A stress test is commonly used to help diagnose:
If the test suggests that your heart isn’t working as well as it should, your doctor can use those findings to create a treatment plan to improve your heart function or to slow the progression of cardiac problems.
How accurate is a chemical stress test?
The accuracy of chemical stress tests (also known as pharmacological stress tests) is considered comparable to that of exercise stress tests. For these reasons, chemical stress tests are now being used more frequently.
Before you do a chemical stress test, you’ll be advised to not have any caffeine for up to 24 hours prior and to avoid smoking, eating, or drinking anything but water for about 4 hours prior to the test. It may also help to wear comfortable clothing.
Once you arrive at your appointment, a chemical stress test will likely include the following steps:
- Right before the test begins, you may undergo a brief physical exam. This might also include an echocardiogram and a blood pressure check.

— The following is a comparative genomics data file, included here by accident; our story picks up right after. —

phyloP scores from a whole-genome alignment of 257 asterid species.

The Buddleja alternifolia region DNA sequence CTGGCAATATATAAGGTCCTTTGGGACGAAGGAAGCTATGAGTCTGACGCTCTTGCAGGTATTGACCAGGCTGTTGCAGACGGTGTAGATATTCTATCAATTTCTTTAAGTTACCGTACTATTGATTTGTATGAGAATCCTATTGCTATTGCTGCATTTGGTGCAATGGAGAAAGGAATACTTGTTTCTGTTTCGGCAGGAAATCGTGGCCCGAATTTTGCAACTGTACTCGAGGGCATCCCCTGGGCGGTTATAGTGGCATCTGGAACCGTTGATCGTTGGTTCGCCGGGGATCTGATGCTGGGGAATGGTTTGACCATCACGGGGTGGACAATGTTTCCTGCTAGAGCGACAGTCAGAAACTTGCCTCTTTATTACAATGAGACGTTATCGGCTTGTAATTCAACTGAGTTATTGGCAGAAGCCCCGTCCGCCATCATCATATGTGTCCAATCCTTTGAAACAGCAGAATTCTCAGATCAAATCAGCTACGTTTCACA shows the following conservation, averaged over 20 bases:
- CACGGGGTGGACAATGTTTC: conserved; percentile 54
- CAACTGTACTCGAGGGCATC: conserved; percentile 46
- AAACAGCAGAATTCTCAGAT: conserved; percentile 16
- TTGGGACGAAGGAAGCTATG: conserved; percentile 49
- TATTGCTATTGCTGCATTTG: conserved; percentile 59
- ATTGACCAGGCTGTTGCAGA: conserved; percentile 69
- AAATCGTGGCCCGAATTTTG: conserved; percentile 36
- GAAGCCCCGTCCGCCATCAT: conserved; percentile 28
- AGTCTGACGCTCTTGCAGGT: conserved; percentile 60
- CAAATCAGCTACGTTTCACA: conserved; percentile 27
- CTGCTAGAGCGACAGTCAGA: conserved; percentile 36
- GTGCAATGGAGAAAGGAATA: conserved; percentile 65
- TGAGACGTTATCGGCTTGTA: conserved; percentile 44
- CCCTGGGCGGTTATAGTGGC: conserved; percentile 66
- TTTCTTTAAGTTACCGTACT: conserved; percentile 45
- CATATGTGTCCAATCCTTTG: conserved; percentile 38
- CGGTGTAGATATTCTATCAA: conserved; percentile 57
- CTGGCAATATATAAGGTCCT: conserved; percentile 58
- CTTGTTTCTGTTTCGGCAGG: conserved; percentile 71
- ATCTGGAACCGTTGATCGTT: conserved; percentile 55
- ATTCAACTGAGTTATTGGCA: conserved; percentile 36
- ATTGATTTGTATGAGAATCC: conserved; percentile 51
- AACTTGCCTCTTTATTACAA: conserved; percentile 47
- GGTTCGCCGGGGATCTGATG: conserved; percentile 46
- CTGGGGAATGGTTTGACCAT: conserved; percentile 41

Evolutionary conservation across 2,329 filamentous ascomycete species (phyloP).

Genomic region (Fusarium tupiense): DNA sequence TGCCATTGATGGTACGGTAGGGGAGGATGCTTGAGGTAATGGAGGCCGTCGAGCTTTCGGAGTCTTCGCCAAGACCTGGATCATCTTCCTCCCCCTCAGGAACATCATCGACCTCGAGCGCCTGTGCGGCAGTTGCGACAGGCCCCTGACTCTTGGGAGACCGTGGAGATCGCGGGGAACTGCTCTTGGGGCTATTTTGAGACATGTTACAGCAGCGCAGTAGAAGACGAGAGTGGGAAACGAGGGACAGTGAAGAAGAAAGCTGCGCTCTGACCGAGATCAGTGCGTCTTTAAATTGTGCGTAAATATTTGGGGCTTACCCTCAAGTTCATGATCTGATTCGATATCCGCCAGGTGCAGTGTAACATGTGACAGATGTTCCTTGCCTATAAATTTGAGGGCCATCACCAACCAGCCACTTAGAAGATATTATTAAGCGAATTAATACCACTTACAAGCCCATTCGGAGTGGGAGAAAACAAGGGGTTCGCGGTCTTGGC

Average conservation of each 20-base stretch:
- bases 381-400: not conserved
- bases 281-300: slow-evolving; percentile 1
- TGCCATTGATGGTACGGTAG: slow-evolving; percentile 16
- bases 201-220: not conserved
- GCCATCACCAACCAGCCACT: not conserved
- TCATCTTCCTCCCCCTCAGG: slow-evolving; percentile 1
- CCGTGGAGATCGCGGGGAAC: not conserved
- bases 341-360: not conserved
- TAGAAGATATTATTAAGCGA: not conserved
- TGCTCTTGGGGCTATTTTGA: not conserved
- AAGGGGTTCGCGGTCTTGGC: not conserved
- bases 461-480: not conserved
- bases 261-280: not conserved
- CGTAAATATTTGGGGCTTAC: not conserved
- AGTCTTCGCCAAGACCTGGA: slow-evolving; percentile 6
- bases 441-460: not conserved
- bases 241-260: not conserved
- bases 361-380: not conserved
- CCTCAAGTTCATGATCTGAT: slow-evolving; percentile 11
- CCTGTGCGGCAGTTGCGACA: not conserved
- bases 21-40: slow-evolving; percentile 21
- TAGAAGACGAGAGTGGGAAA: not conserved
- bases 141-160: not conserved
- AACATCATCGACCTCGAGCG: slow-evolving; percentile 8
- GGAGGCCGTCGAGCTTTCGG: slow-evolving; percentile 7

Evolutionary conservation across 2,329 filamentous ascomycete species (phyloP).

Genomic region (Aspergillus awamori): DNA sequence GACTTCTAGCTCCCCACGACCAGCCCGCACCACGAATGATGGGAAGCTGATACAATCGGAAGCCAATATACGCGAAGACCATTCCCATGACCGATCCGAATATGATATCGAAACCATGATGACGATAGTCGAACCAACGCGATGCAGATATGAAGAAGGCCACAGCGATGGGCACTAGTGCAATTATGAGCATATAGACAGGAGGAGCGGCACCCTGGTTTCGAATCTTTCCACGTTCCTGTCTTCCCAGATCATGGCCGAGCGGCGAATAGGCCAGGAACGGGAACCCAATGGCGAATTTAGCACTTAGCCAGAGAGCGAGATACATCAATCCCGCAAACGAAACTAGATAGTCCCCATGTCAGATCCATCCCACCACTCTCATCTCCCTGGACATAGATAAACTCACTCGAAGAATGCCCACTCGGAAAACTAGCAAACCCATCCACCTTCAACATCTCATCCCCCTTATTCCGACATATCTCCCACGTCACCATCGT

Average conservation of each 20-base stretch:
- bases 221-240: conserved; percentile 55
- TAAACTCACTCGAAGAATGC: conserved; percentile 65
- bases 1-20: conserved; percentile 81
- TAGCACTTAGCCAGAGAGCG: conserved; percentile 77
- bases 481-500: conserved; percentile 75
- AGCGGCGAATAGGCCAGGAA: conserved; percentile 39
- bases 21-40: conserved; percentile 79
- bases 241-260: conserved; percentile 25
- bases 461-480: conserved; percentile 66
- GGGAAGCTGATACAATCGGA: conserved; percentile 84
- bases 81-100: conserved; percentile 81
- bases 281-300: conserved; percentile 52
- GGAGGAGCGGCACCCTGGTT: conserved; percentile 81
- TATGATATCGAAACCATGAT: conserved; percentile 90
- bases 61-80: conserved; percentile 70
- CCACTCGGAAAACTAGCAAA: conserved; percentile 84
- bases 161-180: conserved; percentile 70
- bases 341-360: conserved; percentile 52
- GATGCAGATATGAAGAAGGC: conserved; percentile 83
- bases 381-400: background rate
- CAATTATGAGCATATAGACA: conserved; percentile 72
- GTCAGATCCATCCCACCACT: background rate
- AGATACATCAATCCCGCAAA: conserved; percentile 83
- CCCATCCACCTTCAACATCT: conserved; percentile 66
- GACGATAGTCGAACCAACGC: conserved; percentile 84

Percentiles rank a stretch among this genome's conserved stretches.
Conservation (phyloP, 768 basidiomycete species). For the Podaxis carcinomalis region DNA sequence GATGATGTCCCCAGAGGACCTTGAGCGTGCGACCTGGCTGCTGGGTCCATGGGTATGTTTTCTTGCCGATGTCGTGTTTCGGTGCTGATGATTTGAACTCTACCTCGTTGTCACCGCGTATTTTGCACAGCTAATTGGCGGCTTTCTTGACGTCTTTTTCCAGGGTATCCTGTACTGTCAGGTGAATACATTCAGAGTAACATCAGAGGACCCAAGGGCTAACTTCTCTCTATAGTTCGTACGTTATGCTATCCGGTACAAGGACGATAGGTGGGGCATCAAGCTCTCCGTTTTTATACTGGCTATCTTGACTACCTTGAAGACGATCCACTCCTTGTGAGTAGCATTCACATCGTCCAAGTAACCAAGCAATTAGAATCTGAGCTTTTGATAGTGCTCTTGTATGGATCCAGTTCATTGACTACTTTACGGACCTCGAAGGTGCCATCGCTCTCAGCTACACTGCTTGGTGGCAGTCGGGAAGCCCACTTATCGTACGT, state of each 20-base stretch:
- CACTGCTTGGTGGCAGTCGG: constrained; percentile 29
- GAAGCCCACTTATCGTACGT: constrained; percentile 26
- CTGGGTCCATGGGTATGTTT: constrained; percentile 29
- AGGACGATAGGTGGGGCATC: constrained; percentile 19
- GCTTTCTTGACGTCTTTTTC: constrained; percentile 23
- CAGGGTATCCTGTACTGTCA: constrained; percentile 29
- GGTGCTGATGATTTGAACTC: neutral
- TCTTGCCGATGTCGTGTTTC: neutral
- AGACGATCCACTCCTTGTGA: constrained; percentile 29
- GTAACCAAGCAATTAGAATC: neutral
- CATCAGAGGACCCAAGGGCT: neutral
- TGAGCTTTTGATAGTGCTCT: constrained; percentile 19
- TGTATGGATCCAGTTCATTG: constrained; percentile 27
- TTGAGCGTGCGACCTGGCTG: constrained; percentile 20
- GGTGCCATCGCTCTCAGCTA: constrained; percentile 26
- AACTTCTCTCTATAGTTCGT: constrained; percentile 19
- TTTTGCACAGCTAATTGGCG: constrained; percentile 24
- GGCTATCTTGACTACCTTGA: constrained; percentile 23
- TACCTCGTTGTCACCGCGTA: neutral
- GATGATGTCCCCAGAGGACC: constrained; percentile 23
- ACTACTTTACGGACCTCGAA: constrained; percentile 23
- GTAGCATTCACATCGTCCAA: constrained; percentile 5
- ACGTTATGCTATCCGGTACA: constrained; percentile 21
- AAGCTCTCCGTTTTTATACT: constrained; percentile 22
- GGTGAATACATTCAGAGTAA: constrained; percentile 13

- For the test itself, you’ll be attached to a heart monitor so your heart function can be assessed. Electrodes may be placed on your skin for an electrocardiogram (ECG). This will record your heart’s rhythm before, during, and after the test.
- You will be hooked up to intravenous (IV) fluids. A chemical will be added to the IV to make your heart beat faster and widen your blood vessels. The
FDA-approved drugsfor chemical stress tests include:
- Once the chemicals are added to your IV, you may feel similar to what you feel when you exercise. You may feel your heart beating faster and experience shortness of breath and flushing.
- All your vital signs will be closely monitored during the test. An ECG will also monitor your heart rhythm. The test can be stopped if you have uncomfortable side effects like chest pain, dizziness, or difficulty breathing.
- After the test is done and the chemicals are no longer entering your body, you will wait in a recovery area where you will be monitored and given snacks and water.
The entire process — from being prepped for the test to the recovery afterward — takes about 2–4 hours.
2021 research, regadenoson is becoming the preferred agent, partly because of fewer adverse reactions and because it acts quickly and allows for a faster recovery at the end of the test.